The Restatement (Second) of Agency § 267 outlines the rule for apparent agency and states, “one who represents that another is his servant or other agent and thereby causes a third person justifiably to rely upon the care or skill of such apparent agent is subject to liability to the third person for harm caused by the lack of care or skill of the one appearing to be a servant or other agent as if he were such.” Drexel v. Union Prescription Centers, Inc., 582 F.2d 781, 790-91 (3d Cir. 1978)(citing Restatement (Second) of Agency).

While Pennsylvania has not formally adopted § 267, it has adopted the theories of apparent authority and agency by estoppel, which state that “a principal who clothes his agent with apparent authority is estopped to deny such authority.” Myszkowski v. Penn Stroud Hotel, Inc., 430 Pa. Super. 315, 634 A.2d 622, 629 (Pa. Super. Ct. 1993). As the Myszkowski Court noted, apparent agency, “as embodied in § 267, is substantially similar to the doctrines of apparent authority and agency by estoppel. [*5] “ n1 Id.

– – – – – – – – – – – – – – Footnotes – – – – – – – – – – – – – – –

n1 The Court also noted that “both apparent authority and agency by estoppel are customarily only relevant in the context of business transactions.” Id.

– – – – – – – – – – – – End Footnotes- – – – – – – – – – – – – –

Plaintiff has not offered any evidence whatsoever to show that Harmony Tours had apparent authority or that Harmony Tours was Defendant’s apparent agent.

Plaintiffs have not even alleged, let alone offered evidence to show, that Defendant made any representation to Plaintiffs that Harmony Tours was its agent. Rather, Plaintiffs stated in their depositions that they just assumed that Harmony Tours was affiliated with Defendant because Harmony Tours had a desk in the Hotel’s lobby. (Pls.’ Br. P 5.) In fact, Plaintiff Harrell testified that nobody at Harmony Tours or the Hotel ever represented that the two entities were affiliated. (Harrell Dep. Tr. at 34-35.) Plaintiffs have simply not offered any evidence that shows Defendant held out Harmony Tours as its agent.

Additionally, the undisputed evidence shows that Harmony Tours actually supplied [*6] Plaintiffs with direct information that Harmony Tours was not an agent of Defendant. Both parties submitted photographs of Harmony Tours’ display desk in the Hotel. (Pls.’ Br. Ex. 4; Def.’s Br. Ex. D.) Behind the desk was a large sign that listed each of the tours that were available. In large capital bold letters, the top of the sign stated “HARMONY TOURS.” Furthermore, the following language was printed on the tour tickets that Plaintiffs purchased:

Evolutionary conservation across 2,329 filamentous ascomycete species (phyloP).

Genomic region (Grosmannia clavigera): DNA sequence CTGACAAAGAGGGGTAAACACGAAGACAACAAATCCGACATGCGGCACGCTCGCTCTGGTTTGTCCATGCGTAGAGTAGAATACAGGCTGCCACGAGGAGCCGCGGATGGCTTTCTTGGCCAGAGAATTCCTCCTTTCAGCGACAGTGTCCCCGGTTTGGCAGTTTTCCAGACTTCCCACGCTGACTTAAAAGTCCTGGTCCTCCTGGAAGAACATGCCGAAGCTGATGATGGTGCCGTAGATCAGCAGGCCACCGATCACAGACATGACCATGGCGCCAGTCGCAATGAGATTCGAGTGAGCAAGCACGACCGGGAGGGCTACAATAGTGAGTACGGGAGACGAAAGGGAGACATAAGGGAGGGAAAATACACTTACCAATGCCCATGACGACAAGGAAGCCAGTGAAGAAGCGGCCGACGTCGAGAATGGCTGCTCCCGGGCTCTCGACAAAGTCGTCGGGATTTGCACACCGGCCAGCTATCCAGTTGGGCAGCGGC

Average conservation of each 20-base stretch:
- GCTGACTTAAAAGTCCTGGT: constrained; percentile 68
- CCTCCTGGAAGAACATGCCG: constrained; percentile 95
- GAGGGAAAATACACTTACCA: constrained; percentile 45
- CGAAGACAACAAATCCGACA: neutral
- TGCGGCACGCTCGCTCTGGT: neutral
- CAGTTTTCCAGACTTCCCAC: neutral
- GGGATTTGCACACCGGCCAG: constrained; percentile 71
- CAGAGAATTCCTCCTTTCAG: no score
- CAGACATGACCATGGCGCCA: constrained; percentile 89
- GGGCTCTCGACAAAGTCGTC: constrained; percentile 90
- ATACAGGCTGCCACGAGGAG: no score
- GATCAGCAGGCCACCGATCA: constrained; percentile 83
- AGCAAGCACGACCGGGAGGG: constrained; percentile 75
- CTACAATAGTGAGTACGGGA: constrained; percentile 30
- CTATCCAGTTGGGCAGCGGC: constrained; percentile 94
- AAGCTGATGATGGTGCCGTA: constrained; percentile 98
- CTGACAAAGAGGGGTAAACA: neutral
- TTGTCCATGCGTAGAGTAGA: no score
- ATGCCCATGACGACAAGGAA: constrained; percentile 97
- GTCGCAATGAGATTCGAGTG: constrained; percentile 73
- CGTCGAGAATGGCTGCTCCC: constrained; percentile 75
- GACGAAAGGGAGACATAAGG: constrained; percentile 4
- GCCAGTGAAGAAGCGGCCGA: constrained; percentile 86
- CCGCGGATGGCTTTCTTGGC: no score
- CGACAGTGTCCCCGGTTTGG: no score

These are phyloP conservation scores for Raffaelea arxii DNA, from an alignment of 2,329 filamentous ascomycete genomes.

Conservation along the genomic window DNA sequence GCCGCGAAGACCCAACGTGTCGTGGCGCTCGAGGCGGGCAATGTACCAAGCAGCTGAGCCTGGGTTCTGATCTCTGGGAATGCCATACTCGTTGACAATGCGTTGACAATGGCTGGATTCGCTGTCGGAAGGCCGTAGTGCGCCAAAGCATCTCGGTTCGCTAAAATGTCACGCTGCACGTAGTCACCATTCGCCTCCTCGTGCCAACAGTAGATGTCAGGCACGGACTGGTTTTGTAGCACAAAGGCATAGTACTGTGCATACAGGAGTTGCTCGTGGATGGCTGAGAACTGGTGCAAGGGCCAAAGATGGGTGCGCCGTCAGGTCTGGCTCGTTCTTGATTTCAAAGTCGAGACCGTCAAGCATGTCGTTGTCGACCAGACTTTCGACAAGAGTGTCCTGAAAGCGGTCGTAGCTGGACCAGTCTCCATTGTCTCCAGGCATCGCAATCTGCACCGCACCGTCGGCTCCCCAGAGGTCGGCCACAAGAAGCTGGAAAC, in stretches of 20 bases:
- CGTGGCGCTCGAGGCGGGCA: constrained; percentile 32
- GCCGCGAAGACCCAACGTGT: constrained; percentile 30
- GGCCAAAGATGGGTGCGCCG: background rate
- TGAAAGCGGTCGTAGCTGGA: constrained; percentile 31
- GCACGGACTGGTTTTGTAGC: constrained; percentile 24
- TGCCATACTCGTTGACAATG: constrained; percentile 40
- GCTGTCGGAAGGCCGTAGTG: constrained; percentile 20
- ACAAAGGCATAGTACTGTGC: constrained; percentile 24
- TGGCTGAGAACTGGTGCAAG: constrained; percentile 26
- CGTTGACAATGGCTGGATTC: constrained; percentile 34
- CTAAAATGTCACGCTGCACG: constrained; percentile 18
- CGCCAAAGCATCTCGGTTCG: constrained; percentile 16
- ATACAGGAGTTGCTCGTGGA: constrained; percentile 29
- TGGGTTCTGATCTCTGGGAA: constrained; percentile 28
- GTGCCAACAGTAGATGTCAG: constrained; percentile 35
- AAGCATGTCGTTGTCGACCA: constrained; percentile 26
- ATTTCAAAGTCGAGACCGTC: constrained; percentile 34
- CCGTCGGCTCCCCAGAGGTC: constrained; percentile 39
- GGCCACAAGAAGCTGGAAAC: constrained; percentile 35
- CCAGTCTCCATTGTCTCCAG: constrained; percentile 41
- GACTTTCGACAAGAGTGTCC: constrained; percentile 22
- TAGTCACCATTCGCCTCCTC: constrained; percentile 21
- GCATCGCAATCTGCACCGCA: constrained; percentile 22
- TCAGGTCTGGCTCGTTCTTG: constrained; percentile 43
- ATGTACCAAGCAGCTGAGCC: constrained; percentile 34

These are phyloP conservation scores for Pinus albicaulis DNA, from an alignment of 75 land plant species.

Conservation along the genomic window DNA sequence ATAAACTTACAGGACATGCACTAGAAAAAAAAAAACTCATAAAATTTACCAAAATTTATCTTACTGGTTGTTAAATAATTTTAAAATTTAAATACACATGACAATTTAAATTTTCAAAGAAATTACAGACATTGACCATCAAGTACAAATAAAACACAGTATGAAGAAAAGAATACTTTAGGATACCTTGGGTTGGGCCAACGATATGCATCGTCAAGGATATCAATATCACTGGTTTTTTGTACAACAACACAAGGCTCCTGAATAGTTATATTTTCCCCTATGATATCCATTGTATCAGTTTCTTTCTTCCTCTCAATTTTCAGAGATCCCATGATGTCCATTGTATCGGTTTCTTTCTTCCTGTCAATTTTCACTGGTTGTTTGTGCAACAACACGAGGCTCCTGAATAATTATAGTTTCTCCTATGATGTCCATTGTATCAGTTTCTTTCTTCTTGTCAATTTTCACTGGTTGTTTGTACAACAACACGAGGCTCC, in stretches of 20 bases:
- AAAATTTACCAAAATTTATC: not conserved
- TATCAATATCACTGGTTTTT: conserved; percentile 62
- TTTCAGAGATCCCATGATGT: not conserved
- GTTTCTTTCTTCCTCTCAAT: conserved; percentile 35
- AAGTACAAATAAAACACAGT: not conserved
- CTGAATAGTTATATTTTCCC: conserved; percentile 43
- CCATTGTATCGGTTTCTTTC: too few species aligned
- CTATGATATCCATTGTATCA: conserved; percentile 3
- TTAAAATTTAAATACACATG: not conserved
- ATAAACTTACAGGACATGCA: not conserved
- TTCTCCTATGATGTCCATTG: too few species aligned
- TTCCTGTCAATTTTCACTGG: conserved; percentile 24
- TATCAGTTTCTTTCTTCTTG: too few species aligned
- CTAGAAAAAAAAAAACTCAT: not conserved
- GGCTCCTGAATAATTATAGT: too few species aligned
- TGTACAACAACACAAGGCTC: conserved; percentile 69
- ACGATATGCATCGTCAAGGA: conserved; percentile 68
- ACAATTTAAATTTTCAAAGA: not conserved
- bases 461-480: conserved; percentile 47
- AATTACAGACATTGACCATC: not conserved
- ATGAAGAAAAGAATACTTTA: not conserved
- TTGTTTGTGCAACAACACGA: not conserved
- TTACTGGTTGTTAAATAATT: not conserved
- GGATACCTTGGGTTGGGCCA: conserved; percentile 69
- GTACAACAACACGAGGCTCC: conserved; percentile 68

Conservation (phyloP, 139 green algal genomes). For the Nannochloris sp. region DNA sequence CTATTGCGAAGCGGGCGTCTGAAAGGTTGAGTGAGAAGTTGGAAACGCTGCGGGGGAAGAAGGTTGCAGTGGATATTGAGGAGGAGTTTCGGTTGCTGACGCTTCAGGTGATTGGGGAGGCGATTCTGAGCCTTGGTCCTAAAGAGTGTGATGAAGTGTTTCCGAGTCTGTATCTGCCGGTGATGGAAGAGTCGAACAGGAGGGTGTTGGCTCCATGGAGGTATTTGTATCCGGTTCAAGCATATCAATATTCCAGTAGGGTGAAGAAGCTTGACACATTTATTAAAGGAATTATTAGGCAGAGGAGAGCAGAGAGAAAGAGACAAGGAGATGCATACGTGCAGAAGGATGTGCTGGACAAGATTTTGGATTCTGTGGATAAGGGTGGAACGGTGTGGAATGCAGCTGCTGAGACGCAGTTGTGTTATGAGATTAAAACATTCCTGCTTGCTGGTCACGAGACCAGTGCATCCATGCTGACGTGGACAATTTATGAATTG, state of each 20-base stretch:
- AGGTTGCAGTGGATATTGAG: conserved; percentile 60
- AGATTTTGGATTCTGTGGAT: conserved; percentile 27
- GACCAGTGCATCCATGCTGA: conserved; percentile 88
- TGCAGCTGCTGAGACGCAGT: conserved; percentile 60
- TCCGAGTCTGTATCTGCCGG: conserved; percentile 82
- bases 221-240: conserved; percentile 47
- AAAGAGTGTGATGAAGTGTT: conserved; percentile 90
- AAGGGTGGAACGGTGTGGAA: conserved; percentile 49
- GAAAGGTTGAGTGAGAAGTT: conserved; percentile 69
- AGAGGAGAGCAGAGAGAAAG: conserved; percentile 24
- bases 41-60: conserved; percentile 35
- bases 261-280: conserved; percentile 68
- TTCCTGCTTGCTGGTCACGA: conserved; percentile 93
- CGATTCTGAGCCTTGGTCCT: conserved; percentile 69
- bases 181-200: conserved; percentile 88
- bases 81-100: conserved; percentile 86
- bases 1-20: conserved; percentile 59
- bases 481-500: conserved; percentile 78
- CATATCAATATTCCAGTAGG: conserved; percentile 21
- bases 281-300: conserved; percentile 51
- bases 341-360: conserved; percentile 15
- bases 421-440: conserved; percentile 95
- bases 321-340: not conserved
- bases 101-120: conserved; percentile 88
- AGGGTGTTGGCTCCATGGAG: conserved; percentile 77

take notice that Harmony Tours Ltd. which conducts tours and excursions sold at this desk is an independent contractor. Holiday Inn (Jamaica) Inc. is not responsible for any loss, damage or injury which anyone may suffer arising out of, or in the course of, or in connection with any such tour or excursion. n2 (Def.’s Br. Ex. C.)

Not only is there no evidence that Defendant made representations that it was Harmony Tours’ principal, but Harmony Tours directly represented to Plaintiffs that it was an independent contractor that was not affiliated with Defendant.

Accordingly, Plaintiffs cannot meets its burden of proving apparent authority or agency by estoppel.

– – – – – – – – – – – – – – Footnotes – – – – – – – – – – – – – – –

n2 Plaintiffs argue that this language is an exculpatory clause, and that the validity of such clauses should be determined by a jury. Plaintiffs argument, however, misses the point. Defendant does not offer this language to show that it cannot be held liable for negligence. Rather, Defendant offers this language to show that Harmony Tours informed its customers that it was an independent contractor and not an agent of Defendant; therefore, Plaintiffs cannot succeed on a theory of apparent authority.

– – – – – – – – – – – – End Footnotes- – – – – – – – – – – – – – [*7]

Lastly, even if Plaintiffs could show that Defendant made a representation that it was affiliated with Harmony Tours, Plaintiffs must then show that they justifiably relied on the representation. Myszkowski, 634 A.2d at 629.

Plaintiffs have not supplied any evidence that they relied on any representation made by Defendant. In fact, during her deposition, with regard to purchasing a ticket for the tour, Plaintiff Frederika Harrell testified as follows:

Q. Would you have not bought that ticket if you found out Harmony Tours was not affiliated with Holiday Inn?

A. I don’t know. I mean, I probably would have, because I wanted to take the tour. (Pls.’ Mot. P 5.)

Plaintiff Harrell’s own testimony shows that even if Defendant had made a representation that it was affiliated with Harmony Tours, she did not rely on that representation in any way. She would have taken the tour regardless of who was offering it.

IV. CONCLUSION

For the foregoing reasons, Defendant’s Motion for Summary Judgment is granted and judgment is entered against Plaintiffs and on behalf of Defendant. An appropriate Order follows.